Ghee increases the overall strength, luster and beauty of the sarira – the body. Let us look at a variety of ways:
Used on the skin, Ghee softens and strengthens, protects and nourishes. Up until the last generation in India, there used to be men who gave Ghee massages on the street. It was always the preferred substance for the skin, but since it was more expensive than oil it has come to be used only for internal purposes. For generations, Indians have used Ghee for cooking and as an added measure on top of their food and as a medicine.
In India, medicinal ghee is passed on from one generation to the next. It was used for old and young, for new babies (Mothers in India will massage their children with Ghee) and for those in the last days of their life. I massaged my Father’s body with it before he died – He loved it. Sometimes, when he could not sleep, I rubbed it on his feet and temples and it soothed his agitation. It is considered it one of the best substances for self-massage (Abhyanga).
Many Uses of Ghee
For Body Massage-Abhyanga. Apply ghee all over the body, rubbing into head, chest, limbs, joints and orifices. This will bypass the digestive system and allow the qualities of Ghee to penetrate directly into the deeper tissues. It is said that 60% of what is placed on the skin is absorbed into the body. We literally “eat” what we put on our skin. Western science has discovered that massaging the skin creates endorphins or peptides, which enhance the body’s immune system. Peptides are thought to be the vehicle that the mind and body use to communicate with each other, a literal chemistry of emotion. According to the Charak Samhita, regular Abhyanga slows the aging process.
Ghee is used in Purvakarma (early Panchakarma) where a small amount of Ghee is taken first thing in the morning by the practitioner to oleate the internal organs and “dissolve” the ama or toxic wastes in the tissues, allowing them to be carried to the digestive tract for elimination.
Ghee is used as a carrier or “yogavahi” for herbs and bhasmas because of its supreme penetrating qualities and thus ability to carry these substances deep into the dhatus or tissues. One or two teaspoons first thing in the morning followed immediately with hot water will promptly produce a bowel movement. It will also warm the body quickly. Two spoonfuls of Ghee in warm (non-homogenized) milk before bedtime is soothing to the nerves and lubricates the intestines and facilitates a bowel movement in the morning.
Ghee is excellent for cooking and sautéing or stir-frying. Ghee has one of the highest flash points of all oils and is very difficult to burn. In India, it is said that food is incomplete without the use of Ghee.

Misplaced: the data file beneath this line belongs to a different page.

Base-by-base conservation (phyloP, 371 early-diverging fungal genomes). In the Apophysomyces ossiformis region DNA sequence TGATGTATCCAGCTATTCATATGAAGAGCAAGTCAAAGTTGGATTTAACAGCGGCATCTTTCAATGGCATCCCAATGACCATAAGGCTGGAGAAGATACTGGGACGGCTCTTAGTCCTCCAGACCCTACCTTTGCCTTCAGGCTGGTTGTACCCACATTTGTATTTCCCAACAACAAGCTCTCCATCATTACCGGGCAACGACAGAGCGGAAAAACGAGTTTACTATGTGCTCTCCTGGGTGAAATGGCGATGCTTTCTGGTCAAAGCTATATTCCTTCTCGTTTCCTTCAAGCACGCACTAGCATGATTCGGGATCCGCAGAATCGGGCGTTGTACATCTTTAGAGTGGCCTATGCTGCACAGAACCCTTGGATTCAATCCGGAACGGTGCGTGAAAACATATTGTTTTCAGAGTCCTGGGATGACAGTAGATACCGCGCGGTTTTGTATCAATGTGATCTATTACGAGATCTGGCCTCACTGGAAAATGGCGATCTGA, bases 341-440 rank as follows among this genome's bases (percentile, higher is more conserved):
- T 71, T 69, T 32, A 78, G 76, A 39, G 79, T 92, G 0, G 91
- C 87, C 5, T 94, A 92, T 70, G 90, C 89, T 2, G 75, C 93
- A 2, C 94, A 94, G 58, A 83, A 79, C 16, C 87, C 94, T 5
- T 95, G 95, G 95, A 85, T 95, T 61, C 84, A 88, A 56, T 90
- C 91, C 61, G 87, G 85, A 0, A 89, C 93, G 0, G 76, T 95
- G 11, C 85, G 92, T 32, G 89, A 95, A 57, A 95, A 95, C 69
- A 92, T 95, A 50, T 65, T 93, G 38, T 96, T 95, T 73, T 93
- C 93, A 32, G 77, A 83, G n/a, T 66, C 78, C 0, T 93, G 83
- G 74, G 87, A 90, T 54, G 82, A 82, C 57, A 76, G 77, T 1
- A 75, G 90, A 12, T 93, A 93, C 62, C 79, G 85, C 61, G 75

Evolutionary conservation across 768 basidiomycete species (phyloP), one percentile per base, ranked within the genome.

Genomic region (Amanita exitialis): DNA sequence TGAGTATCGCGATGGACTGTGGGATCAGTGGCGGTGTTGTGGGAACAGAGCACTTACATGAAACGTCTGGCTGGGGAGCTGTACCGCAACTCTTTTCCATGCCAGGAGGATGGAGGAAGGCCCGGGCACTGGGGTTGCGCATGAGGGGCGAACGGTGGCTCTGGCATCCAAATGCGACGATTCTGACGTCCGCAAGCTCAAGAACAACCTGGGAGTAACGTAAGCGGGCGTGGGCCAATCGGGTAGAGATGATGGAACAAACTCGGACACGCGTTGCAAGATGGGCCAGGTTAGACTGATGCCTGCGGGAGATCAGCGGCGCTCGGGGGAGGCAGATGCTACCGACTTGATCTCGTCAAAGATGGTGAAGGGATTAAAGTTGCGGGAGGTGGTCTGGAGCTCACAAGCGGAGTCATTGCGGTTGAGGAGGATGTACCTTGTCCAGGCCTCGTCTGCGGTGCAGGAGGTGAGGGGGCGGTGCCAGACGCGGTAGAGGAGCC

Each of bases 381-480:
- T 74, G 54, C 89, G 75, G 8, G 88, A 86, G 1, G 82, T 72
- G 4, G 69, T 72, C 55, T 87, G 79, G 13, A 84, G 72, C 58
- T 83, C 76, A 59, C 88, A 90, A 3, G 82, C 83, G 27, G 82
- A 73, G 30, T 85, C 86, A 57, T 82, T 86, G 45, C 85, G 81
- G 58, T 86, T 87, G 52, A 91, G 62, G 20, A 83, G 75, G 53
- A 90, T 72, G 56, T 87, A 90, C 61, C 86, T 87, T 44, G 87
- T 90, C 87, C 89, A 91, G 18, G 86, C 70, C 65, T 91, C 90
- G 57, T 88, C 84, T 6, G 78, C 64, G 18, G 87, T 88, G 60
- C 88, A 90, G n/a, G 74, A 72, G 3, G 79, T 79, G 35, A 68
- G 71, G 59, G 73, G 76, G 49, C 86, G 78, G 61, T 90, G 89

Ghee is excellent for a gargle (gandush) to improve the health of the teeth and gums.
Ghee can be used as a bath oil. Take two tablespoons of Ghee and mix with several drops of an essential oil of your choice.
Ghee is excellent for scrapes and both chemical and heat or fire burns. Ghee can be used in the eyes for tiredness or fatigue.
Ghee is an exquisite facial moisturizer.
In India it is said that if a few drops of ghee are placed in the nostrils then nosebleed can be checked. If this is done twice in a day, then headache can be relieved.
How Ghee is Made
Ghee is the most refined end product of milk. (When you make Ghee, you are concentrating the quality of the milk you started with. This includes, antibiotics, hormones (rGBH), chemical pesticides, etc. For this reason, always use the best milk/butter you can find.) When you milk a cow, you get whole milk. If you let this milk sit for a while, cream rises to the top. If you skim off the cream and then churn it, after a while and all of a sudden, the fat globules will begin to stick to each other and form butter. What is left over is buttermilk.
In the west today, very little butter is churned the old fashioned way. Most modern dairies, even many “organic” ones, no longer churn their cream to make butter. In a typical dairy in America, the cream is now pushed (extruded) through a fine mesh screen in which the heavier and larger molecules of butter are held on one side of the screen while the smaller molecules of buttermilk pass on through.
I recently asked an Ayurvedic Teacher (Vaidya) about what difference this makes. He said that butter made without churning is lacking in a quality of fire (Agni). He even went further in his consideration of difference; the home-based Indian culture churns their cream with a hand churn, rolling it back and forth between their hands. This back and forth action, he said, imparts a particular balancing quality to the Ghee – instead of the one way churning of a gear driven churn.